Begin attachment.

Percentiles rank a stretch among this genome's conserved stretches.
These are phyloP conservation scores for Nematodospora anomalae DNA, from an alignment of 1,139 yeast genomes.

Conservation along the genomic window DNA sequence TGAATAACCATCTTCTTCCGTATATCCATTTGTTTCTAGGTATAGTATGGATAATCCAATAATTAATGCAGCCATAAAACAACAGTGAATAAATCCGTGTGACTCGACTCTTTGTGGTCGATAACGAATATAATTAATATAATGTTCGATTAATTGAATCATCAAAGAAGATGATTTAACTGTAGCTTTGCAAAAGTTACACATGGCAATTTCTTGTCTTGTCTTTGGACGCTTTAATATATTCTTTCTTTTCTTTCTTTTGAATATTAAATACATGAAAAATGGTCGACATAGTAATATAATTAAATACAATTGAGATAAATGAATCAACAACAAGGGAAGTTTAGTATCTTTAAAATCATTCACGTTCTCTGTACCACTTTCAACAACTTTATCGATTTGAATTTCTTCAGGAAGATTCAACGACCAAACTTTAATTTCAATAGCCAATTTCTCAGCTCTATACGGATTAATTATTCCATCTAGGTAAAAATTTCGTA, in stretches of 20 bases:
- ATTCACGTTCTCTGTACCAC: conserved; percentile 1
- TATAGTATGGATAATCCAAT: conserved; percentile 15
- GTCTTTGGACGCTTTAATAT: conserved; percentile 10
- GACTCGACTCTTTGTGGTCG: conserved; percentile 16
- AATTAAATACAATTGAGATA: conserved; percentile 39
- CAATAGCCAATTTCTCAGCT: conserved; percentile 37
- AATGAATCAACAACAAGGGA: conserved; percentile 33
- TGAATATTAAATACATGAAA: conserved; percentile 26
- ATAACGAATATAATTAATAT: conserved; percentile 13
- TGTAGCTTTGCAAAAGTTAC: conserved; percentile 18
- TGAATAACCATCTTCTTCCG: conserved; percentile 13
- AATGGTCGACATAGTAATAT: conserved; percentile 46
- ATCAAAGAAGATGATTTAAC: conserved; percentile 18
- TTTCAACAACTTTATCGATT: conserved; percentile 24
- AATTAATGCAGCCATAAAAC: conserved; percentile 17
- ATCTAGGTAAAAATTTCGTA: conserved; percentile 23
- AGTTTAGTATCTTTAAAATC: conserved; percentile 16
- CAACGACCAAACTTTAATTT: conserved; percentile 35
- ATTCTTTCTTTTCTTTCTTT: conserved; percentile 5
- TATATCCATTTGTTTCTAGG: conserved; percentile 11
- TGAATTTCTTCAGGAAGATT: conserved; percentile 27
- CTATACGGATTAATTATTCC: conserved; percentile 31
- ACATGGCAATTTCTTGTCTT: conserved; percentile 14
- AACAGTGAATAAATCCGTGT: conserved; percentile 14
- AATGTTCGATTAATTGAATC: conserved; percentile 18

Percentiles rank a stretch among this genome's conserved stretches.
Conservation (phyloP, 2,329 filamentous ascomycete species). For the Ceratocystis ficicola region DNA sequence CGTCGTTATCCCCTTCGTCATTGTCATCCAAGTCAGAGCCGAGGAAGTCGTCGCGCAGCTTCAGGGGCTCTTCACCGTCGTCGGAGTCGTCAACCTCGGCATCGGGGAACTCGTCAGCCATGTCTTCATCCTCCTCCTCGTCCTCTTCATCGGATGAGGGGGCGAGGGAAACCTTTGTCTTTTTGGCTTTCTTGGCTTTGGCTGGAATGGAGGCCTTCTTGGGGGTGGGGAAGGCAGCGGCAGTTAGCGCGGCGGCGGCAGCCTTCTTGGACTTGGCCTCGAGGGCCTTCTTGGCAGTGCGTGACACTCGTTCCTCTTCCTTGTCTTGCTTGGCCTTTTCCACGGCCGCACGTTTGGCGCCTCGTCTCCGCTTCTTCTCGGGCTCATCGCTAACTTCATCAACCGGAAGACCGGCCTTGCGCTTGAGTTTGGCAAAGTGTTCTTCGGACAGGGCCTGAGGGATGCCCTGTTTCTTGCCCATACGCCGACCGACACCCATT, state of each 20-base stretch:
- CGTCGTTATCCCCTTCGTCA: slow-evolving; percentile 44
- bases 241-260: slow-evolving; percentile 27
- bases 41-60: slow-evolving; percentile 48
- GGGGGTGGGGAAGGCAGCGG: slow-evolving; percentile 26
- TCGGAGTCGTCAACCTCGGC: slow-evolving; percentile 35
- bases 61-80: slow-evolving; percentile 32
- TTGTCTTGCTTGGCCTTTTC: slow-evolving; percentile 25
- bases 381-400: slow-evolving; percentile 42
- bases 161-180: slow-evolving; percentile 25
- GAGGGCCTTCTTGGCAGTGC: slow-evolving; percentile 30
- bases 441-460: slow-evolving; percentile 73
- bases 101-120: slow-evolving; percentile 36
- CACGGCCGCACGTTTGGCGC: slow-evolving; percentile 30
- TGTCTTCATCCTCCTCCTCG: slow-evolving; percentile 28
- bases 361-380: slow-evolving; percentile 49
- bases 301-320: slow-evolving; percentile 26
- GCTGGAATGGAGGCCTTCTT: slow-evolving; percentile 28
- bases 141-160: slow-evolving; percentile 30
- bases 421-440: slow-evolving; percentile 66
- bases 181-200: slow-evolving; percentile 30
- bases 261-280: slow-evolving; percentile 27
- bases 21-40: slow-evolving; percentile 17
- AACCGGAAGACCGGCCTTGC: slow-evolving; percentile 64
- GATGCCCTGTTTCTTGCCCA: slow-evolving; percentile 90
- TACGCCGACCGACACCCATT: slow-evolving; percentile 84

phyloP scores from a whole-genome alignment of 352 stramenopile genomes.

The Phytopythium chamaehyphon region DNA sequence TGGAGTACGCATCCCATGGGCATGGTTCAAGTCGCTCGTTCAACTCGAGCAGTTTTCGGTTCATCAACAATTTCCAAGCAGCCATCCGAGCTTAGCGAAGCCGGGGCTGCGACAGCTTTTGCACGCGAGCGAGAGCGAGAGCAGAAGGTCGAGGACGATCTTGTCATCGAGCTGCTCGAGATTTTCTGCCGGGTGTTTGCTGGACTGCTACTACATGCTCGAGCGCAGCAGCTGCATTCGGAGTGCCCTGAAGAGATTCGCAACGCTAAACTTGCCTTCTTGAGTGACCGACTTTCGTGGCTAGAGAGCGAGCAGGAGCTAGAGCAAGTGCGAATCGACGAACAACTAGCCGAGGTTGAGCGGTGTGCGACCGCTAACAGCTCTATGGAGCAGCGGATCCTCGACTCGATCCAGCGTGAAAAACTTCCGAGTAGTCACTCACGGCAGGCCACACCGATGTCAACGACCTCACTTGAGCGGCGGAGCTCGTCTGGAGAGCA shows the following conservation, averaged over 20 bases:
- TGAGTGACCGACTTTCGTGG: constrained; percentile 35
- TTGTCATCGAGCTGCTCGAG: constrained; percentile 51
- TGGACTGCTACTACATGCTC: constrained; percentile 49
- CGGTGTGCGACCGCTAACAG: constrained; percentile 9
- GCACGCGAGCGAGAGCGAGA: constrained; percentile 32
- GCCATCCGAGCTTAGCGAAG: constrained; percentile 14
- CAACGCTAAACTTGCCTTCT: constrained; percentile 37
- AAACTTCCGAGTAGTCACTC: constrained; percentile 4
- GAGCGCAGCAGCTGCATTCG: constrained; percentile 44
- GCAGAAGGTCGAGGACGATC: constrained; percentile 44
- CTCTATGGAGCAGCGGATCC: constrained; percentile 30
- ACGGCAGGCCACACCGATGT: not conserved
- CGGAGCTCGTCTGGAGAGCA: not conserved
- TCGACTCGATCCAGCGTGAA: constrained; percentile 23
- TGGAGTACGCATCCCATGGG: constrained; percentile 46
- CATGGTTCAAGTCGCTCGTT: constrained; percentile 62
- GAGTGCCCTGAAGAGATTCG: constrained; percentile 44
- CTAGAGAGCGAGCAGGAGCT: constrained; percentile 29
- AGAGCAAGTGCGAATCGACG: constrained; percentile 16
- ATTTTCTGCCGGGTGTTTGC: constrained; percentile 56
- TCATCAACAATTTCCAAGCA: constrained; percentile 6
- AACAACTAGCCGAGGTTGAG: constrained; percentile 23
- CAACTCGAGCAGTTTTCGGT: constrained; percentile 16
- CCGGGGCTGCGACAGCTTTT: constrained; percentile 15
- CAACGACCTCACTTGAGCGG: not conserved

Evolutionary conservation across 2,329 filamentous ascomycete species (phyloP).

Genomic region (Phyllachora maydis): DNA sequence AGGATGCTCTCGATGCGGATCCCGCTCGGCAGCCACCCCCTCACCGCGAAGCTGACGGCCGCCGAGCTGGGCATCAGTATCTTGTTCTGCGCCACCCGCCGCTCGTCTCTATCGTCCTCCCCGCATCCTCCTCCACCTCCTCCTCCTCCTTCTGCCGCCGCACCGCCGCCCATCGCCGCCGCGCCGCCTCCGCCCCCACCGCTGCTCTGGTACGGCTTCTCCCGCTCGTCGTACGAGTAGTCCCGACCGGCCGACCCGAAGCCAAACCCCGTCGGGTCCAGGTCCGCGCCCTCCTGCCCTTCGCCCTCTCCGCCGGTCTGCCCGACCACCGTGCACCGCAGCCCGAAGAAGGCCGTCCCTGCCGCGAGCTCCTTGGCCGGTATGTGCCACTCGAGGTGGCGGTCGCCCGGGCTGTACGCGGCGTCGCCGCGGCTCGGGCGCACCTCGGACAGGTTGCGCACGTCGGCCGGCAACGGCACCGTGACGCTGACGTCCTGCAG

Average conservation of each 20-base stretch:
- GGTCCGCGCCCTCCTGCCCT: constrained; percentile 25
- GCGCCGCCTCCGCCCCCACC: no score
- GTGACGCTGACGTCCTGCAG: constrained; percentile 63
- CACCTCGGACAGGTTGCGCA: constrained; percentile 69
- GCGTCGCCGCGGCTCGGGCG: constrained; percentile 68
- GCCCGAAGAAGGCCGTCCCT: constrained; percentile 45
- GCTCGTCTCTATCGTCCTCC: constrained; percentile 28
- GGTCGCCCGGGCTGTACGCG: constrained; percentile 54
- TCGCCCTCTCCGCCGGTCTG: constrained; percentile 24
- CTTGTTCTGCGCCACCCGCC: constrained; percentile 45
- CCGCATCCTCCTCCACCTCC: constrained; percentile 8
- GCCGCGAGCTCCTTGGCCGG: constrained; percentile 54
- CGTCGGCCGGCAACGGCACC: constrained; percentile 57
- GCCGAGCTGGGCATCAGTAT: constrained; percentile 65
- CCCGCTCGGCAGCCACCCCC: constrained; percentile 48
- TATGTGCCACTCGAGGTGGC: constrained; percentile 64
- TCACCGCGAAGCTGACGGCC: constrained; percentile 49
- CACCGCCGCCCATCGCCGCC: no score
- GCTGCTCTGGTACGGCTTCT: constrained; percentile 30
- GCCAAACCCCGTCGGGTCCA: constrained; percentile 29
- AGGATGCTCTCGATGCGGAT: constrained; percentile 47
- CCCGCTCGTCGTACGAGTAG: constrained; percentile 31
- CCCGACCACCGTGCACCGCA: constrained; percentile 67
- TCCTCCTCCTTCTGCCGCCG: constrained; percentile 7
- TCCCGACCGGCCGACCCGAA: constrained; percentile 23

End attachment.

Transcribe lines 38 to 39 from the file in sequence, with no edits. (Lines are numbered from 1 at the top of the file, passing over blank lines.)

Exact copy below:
- bases 381-400: slow-evolving; percentile 42
- bases 161-180: slow-evolving; percentile 25